Page last updated at 11:56 GMT, Friday, 29 May 2009 12:56 UK

Hanged boy not seen as 'in need'

Paul Briggs
Paul Briggs died after his girlfriend became pregnant

A review into the death of a teenager who hanged himself said agencies failed to recognise him as a "child in need".

Paul Briggs, 17, from Ynyshir in Rhondda, died in January 2008 after his 15-year-old girlfriend became pregnant.

A serious case review highlighted areas of concern within agencies in north and south Wales where Paul had lived.

Isle of Anglesey council and Rhondda Cynon Taf's local safeguarding children board both said they would take forward recommendations made in the report.

Coroner Philip Walters said at the inquest he did not think Paul had meant to take his own life but was trying to draw attention to his circumstances.

Paul's grandfather Thomas Jones said: "He did certainly needed help and the help he needed, he never got.

I definitely think if more people had worked together as one, could Paul have been saved?
Angela El-Nasri

"I feel let down, his mother felt let down and everybody around us voiced their opinion and said the authorities, they were lacking.

"They should've done something sooner."

Rhondda Cynon Taf's local safeguarding children board carried out a serious case review to establish what lessons could be learned.

The report, which referred to a number of agencies in north and south Wales because Paul spent time living in both areas, drew attention to several areas of concern.

The most important missed opportunity was said to have been an apparent failure by agencies to recognise Paul as "a child in need" and refer his case to children's services for assessment.

Suicidal feelings

The year before Paul died, he was taken to hospital after taking antibiotics as he had "felt suicidal after an argument with his girlfriend".

He described feeling suicidal for a fortnight and was referred to the crisis resolution team where he was assessed as a "low risk".

Paul was referred to his GP but when he failed to attend the matter was not followed up, said the report.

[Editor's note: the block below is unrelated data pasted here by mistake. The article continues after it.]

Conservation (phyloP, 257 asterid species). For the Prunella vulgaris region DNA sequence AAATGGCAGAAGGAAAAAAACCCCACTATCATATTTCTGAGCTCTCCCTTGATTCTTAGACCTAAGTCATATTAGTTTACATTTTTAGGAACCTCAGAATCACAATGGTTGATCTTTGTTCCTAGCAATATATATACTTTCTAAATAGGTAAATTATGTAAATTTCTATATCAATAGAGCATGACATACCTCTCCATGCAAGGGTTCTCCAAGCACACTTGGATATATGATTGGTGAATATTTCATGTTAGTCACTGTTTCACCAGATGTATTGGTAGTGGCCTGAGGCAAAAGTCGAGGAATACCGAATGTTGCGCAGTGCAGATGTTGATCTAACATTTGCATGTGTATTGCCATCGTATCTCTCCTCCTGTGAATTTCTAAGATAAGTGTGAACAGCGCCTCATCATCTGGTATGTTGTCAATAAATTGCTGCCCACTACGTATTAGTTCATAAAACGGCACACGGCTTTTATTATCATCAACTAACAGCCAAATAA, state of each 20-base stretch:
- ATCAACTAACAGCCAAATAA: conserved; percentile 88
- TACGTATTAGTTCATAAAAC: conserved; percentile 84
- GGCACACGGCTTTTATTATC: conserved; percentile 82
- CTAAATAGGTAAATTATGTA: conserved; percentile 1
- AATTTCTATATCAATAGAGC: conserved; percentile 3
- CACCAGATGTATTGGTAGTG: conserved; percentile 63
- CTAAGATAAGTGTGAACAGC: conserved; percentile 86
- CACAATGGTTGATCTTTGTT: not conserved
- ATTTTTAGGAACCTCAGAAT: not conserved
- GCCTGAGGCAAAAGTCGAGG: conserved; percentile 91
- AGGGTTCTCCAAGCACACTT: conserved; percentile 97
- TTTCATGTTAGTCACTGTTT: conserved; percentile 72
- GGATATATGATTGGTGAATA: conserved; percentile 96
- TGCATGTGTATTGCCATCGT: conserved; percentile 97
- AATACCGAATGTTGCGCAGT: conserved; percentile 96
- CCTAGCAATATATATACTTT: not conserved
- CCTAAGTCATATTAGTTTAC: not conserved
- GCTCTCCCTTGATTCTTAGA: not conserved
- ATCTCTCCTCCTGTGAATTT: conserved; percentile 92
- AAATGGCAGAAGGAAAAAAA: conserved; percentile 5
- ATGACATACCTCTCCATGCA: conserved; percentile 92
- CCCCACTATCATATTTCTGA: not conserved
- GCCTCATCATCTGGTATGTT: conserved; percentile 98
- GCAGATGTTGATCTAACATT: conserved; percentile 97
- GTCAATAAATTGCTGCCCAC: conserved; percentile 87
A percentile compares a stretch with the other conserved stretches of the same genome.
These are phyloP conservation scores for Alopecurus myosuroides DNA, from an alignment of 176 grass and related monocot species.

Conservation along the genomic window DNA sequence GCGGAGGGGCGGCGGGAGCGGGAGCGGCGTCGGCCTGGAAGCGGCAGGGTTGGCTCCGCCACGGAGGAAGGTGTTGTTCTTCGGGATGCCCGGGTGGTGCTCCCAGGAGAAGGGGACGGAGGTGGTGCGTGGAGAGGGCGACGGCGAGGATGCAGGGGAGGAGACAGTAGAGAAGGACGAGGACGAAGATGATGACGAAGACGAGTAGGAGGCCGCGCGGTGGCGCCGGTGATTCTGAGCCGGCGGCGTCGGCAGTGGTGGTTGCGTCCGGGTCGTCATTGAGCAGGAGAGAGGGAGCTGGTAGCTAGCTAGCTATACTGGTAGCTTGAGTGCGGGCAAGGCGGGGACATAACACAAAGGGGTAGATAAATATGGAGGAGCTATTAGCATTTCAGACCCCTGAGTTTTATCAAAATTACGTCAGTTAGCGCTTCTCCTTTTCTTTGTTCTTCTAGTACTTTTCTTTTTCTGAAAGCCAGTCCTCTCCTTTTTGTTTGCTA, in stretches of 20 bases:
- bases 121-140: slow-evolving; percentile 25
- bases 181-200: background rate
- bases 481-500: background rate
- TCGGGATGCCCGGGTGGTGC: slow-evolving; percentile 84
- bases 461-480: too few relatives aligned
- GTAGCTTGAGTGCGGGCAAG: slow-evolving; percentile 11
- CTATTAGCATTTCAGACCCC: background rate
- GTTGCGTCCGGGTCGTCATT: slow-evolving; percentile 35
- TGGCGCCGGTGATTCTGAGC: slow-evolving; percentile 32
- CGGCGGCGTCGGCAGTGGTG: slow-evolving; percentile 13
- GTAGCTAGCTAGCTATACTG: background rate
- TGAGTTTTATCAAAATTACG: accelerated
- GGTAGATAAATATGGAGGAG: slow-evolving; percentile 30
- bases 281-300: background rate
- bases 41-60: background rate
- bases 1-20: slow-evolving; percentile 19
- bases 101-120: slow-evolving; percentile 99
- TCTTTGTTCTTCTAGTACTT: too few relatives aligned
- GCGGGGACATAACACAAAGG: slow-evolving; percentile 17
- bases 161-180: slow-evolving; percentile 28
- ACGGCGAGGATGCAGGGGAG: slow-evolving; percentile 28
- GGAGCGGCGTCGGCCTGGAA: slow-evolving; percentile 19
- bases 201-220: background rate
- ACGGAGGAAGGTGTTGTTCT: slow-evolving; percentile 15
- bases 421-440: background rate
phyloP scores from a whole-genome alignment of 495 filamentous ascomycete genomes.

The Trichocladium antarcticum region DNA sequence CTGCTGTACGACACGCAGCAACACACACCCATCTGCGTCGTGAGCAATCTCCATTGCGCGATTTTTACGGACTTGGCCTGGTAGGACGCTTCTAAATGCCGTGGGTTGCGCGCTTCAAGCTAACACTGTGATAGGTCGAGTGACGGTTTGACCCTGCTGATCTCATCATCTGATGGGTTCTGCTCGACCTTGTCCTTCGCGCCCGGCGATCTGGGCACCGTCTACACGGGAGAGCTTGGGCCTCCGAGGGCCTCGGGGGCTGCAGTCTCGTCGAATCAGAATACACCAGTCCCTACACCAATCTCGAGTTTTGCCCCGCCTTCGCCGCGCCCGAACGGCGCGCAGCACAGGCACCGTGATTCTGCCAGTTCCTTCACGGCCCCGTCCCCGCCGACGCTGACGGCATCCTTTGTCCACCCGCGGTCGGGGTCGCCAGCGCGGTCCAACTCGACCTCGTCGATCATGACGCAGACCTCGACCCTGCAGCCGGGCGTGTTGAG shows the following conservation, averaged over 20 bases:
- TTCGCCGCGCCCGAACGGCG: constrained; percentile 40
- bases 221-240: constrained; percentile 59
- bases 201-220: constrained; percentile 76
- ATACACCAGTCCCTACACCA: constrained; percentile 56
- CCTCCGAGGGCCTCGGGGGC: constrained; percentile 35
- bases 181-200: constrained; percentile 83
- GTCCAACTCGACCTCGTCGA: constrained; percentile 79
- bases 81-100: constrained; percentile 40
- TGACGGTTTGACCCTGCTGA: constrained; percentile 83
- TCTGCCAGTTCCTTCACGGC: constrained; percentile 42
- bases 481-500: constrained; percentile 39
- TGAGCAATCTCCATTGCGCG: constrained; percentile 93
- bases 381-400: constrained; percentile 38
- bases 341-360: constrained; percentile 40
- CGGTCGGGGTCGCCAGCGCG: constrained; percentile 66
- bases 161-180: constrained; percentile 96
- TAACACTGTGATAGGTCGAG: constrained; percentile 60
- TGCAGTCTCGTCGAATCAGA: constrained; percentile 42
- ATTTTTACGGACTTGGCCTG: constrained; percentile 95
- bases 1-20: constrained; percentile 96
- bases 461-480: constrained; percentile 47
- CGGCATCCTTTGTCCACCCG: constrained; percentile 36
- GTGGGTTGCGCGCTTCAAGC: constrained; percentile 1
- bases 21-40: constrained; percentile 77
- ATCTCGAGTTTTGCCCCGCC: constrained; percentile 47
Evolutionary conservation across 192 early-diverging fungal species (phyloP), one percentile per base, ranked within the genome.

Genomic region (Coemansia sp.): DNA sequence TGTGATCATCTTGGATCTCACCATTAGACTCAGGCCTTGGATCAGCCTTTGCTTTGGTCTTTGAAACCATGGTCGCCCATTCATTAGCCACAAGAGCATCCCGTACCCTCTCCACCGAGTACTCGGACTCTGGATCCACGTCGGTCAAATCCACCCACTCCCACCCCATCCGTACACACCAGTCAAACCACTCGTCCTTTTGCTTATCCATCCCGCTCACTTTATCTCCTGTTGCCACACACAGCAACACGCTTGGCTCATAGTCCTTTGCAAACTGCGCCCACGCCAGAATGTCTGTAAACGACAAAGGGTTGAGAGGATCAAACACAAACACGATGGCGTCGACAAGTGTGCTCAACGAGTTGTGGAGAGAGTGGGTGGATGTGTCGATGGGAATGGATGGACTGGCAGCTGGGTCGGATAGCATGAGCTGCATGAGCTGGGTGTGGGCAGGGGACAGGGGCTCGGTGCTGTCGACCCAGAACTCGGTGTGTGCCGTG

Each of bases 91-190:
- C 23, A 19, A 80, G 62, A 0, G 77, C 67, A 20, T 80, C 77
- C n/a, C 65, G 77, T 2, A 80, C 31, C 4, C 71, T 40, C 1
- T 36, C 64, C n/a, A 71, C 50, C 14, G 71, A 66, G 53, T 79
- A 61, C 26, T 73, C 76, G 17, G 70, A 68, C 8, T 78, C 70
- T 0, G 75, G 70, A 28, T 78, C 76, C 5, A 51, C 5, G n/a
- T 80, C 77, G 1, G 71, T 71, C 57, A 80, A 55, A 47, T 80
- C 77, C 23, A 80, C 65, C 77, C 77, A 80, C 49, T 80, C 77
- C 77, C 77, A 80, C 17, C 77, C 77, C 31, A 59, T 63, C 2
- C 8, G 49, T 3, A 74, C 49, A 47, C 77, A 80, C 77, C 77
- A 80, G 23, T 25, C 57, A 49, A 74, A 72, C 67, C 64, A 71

The risk assessment also concluded that he should be referred to a local drug support agency but there was no evidence that the referral was actually made.

Paul's mother, Angela El-Nasri, said the various agencies should have worked more closely together.

"I definitely think if more people had worked together as one, could Paul have been saved?" she said.


The education authorities in Rhondda Cynon Taf and Anglesey were criticised because Paul's files had not been transferred between schools, nor were all incidents and concerns recorded.

Social services in north Wales was also told that Paul had been sleeping rough, but no assessments were made.

The RCT local safeguarding children board said school records should have been transferred but were not and the chair of the board would be writing to the assembly government about cross-authority tracking systems to address this problem.

The board also said there should have been a follow-up to the non-attendance at the GP surgery and this was being taken up by the relevant health authority.

When concerns were raised about an individual's vulnerability, the board said all agencies needed to be watchful and refer the individual concerned to children's services.

An Anglesey council spokesperson said it was aware of the review's recommendations, and would consider them carefully for possible improvements which could be made.

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